Featured Researcher: Jordan RozumPosted on September 15, 2021
Cracking the code of whole genome-scale models could lead to cutting-edge medical treatments for diseases like cancer and gain new insights into biology and health. However, researchers face computational problems probing the whole genome models because of their incredible complexity. Jordan is hoping to find ways to reduce this vast sea of possibilities to help scientists better understand the genome. All of this requires a lot of computing power, and that is where ICDS comes in.
How did you get into this research field?
I used to study differential geometry and general relativity, and I got my master’s degree in mathematics in that field. I made the switch to biological physics while I was a student at the University of Illinois at Urbana Champaign. I was exploring ways to analyze biological data that involve thinking of datapoints embedded in a curved space. While investigating these possibilities, I came across the field of network biophysics, and was hooked. I eventually transferred here, to Penn State, where I have been studying networks ever since.
What do you hope to accomplish with your research?
The human genome has around 20,000 protein-coding genes. Their patterns of activity and inactivity govern the form and function of the cells in your body, and our goal is to better understand these patterns. How do they arise? How can we manipulate them to help cure or treat complex diseases like cancer? These are big questions, and they can only be tackled when many researchers approach them from many different angles. Our approach is to study gene regulation as a dynamics problem constrained by a network of known interactions between genes. Specifically, we are interested in identifying the long-term behaviors (i.e., the stable phenotypes) of these systems and in figuring out how to select one phenotype over another using, for example, pharmaceutical drugs.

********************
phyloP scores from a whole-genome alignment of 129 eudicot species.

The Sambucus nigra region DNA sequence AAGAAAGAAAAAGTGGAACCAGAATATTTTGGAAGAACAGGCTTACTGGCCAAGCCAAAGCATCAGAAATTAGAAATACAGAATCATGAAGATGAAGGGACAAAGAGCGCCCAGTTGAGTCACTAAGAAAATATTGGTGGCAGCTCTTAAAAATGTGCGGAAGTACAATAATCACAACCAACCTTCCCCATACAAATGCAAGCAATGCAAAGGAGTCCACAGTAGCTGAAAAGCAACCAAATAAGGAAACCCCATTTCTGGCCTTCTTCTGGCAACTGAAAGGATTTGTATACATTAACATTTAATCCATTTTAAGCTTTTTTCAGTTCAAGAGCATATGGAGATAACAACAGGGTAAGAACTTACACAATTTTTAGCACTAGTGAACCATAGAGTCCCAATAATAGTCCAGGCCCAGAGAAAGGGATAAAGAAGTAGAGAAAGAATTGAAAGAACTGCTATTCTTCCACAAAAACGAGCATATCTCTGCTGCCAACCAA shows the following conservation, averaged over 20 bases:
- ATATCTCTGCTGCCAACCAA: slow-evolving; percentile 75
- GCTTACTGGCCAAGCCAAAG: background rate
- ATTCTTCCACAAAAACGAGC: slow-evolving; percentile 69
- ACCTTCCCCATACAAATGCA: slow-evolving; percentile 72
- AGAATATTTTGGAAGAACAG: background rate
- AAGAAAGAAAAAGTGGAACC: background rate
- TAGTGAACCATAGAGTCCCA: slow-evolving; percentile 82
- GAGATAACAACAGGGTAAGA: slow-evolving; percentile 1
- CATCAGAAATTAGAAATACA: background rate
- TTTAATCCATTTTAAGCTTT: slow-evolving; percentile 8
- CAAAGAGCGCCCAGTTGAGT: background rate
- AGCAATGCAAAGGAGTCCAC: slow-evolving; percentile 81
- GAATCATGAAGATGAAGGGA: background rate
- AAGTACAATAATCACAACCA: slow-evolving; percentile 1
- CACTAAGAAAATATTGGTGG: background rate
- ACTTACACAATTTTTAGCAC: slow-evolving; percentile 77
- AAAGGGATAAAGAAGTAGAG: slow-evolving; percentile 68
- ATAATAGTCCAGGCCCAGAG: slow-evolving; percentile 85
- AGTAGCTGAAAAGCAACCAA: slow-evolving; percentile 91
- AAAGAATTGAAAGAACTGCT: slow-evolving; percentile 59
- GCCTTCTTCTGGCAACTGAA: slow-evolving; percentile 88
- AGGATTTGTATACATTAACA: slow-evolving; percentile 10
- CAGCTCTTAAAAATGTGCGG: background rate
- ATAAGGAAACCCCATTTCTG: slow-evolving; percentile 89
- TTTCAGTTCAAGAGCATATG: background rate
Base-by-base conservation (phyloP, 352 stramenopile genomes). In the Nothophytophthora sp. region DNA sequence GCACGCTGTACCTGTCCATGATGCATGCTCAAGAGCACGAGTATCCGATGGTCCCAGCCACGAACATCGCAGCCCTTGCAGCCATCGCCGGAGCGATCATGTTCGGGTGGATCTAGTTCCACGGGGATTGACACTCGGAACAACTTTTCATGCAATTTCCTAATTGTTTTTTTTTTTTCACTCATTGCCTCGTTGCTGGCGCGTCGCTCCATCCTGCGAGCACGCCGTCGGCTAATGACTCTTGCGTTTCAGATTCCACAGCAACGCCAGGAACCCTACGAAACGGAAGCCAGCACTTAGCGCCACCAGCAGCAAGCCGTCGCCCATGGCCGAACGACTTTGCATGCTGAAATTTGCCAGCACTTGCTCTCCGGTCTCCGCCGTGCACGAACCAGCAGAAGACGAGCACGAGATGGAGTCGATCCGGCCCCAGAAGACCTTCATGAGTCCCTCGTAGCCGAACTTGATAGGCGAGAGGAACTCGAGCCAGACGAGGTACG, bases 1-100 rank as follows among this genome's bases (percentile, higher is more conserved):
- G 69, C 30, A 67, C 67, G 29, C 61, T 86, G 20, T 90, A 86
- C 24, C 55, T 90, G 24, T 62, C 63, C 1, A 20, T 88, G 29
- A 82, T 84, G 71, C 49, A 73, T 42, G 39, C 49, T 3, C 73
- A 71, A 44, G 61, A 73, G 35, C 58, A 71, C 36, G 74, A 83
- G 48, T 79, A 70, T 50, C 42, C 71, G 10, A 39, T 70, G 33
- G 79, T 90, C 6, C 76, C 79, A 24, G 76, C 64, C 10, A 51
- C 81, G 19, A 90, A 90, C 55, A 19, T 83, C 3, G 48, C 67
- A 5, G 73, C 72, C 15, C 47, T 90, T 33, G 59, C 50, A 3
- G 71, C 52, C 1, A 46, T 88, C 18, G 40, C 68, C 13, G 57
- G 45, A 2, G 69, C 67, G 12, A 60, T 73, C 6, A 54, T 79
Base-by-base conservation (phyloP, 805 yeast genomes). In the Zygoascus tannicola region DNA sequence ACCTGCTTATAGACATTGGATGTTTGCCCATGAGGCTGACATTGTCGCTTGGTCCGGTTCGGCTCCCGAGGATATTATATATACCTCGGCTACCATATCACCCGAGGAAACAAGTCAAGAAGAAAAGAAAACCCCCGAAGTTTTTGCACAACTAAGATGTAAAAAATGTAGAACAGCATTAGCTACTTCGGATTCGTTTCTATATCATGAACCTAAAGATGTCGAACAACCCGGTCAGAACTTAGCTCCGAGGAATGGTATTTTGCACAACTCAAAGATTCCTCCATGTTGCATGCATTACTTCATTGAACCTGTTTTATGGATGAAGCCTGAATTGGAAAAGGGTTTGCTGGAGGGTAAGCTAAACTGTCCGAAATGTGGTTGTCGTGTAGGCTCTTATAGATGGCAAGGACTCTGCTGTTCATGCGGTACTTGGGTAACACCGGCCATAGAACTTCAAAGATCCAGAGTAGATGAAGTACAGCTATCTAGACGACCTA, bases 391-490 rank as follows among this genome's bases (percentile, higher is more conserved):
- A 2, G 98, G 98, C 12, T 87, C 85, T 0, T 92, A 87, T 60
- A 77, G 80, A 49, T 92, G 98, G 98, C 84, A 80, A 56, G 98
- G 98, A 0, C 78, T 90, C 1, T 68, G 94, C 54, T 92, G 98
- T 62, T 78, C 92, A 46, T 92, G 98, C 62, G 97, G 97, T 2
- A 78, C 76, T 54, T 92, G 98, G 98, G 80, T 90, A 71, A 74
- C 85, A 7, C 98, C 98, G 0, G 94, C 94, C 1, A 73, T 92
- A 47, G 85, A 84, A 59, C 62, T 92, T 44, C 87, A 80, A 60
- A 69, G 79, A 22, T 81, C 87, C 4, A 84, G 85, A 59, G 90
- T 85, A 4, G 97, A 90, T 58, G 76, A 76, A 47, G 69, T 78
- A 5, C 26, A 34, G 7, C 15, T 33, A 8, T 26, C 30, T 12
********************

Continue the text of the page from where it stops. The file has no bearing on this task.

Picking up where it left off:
How does supercomputing enable your research?
We often study small pieces of the gene regulatory network that governs all cells, focusing our attention on regulatory circuits that play key roles in specific biological processes, like cell division, programmed cell death, or cancer metastasis. Despite this narrow focus, we often need to consider several dozen genes at once in a given model. Larger models can have hundreds or even thousands of variables. Even if we assume that a gene can only be in one of two states – active or inactive – the number of possible configurations is literally astronomical. With only a few hundred variables, there are already more configurations than there are atoms in the observable universe. The number of configurations grows exponentially with the number of variables. Recently, we have been interested in whole-genome-scale models, which contain tens of thousands of variables. Identifying the stable long-term behaviors within this vast sea of possibilities requires careful reasoning to reduce the search space and a lot of computing power to sift through what remains.
What is your academic background?
I got my bachelor’s degree in math and physics and my master’s degree in math from Utah State University. I studied astrophysics and the mathematics of general relativity. A brief detour into applications of the math of curved space-time to bioinformatics eventually became a complete shift in my focus. I am now nearing completion of my PhD in physics here at Penn State where I study the mathematics of network models of biological processes.
What important advances do you think we’ll see in your field in five years? Ten? Twenty?
The process of developing models of cancer and other complex diseases on a cellular level is becoming increasingly streamlined. At the same time, people across the world are already working on ways to quickly build personalized, multi-scale models of complex diseases. Together with the increasing availability of genetic testing, this has the potential to radically change how potential treatments for various cancers are explored, not just at the R&D level at big pharmaceutical companies, but in the doctor’s office. I expect that over the next several years and decades modeling and genetic testing will play an increasingly important role in developing personalized treatment plans for individual patients with cancer or other diseases.